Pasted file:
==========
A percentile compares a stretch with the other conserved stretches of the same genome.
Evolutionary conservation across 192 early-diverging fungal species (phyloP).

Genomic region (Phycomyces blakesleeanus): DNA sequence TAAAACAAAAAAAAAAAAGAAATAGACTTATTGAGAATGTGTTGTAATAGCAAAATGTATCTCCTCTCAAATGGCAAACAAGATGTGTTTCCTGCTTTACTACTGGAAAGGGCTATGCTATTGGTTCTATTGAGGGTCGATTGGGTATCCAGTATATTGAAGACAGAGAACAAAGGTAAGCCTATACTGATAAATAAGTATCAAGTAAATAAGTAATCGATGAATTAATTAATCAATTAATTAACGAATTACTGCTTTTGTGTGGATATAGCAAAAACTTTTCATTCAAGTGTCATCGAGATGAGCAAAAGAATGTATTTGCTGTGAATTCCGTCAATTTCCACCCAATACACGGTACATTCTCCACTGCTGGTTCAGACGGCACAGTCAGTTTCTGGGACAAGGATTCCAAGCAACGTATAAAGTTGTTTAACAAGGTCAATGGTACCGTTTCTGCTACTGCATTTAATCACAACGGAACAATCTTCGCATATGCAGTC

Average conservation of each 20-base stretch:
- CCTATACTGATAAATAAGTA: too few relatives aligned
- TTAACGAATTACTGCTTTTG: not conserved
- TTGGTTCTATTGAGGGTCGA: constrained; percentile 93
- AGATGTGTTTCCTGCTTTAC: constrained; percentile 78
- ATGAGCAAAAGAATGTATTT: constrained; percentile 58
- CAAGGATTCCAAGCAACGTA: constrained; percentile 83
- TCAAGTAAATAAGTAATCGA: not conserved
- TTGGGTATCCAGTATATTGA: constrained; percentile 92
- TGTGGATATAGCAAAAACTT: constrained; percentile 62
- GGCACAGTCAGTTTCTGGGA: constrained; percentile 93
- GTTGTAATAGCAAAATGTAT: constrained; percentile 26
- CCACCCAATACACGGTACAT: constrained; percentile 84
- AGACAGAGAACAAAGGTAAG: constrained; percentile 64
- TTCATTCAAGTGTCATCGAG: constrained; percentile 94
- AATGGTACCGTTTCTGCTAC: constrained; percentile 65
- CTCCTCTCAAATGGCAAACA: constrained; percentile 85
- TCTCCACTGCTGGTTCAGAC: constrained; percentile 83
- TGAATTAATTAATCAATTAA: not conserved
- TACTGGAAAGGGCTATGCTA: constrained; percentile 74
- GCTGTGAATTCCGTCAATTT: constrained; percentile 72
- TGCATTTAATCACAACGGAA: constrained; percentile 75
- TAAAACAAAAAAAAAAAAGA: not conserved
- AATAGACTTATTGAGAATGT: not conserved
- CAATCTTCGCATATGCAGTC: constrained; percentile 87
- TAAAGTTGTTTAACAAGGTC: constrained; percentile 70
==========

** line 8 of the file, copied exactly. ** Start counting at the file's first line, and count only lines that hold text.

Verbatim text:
- AGATGTGTTTCCTGCTTTAC: constrained; percentile 78